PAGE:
The Confusion, Part I by Neal Stephenson
My rating: 3 of 5 stars
Now, I admit to being a huge fanboy of Stephenson in general, but unfortunately, I wasn't horribly thrilled about this book.
That's not to say that it didn't have some really fascinating bits and sequences... because it did. And I had no problems with the jumping between different times in the Baroque period, the admittedly rather heavy explorations of period economics, of political intrigues, or any of the like. Even the main characters, Eliza and Jack, are rather interesting when they're in the very heart of things, but the rest of the time, there was a lot of what might be called filler.
It's great if you're reading the book for the history, for the feel of the late 1600's and early 1700's Greater Europe (and eventually elsewhere), or just reading it for the unique mix of vagabondry and high-court intrigue with silver and gold heists, revenge, and the language.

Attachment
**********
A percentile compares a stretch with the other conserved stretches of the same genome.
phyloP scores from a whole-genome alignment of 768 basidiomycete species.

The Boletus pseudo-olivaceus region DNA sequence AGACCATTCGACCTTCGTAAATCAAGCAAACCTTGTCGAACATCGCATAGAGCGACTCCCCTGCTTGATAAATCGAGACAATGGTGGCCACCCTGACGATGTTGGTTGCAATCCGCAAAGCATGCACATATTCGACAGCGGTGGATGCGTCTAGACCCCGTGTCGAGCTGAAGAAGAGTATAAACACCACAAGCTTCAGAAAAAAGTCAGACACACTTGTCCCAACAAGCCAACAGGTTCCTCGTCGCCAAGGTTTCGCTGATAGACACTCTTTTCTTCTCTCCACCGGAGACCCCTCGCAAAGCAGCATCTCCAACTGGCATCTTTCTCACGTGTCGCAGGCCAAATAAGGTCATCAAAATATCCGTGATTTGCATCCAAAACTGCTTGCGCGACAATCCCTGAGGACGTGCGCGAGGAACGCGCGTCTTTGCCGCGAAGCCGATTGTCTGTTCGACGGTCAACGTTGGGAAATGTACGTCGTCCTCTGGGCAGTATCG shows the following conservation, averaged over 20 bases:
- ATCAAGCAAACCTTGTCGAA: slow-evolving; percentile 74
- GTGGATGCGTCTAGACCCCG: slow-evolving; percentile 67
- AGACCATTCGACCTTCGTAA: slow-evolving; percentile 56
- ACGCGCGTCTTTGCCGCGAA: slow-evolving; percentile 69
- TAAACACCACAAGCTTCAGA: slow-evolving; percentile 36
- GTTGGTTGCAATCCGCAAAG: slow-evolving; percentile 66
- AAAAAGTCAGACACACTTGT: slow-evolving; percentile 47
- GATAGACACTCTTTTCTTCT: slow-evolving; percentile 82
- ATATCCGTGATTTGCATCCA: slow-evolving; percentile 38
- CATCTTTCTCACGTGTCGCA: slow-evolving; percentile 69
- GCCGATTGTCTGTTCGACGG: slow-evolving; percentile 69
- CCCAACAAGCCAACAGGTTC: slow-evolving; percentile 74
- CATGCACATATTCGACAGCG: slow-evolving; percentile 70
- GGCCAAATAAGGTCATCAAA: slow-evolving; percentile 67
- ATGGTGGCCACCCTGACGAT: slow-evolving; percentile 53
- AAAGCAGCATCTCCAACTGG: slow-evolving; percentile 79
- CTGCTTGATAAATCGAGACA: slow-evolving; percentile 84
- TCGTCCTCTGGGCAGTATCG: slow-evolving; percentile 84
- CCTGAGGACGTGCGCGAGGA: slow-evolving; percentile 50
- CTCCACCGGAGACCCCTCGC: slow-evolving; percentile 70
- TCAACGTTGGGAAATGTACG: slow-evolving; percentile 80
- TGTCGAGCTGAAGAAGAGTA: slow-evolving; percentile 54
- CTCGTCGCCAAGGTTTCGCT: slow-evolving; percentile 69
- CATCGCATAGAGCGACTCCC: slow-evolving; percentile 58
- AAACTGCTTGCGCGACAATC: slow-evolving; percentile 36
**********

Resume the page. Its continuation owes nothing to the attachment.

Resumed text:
Best of all, however, was the alchemy. There's a lot less science in this than in the first volume, unfortunately, but what there is, is really fascinating. Solomon's gold is a special kind of gold that's heavier than regular gold... but throw that into the mix of a gigantic heist and attempted unloading of said heist and the impact that it would have on whole economies, witting or unwitting... and we've got a huge Con... with a Fusion of different alchemies. :) Of course, there's also the combining of different economies in the mix, too, but no matter how clever this book might be when we dig deeper into it, the entire thing does rather fall into the plain old other kinds of confusion.
I'm going to continue because I do have a bit of fondness for Jack and Eliza, but I'm mainly sticking with it because it is, after all, Stephenson.
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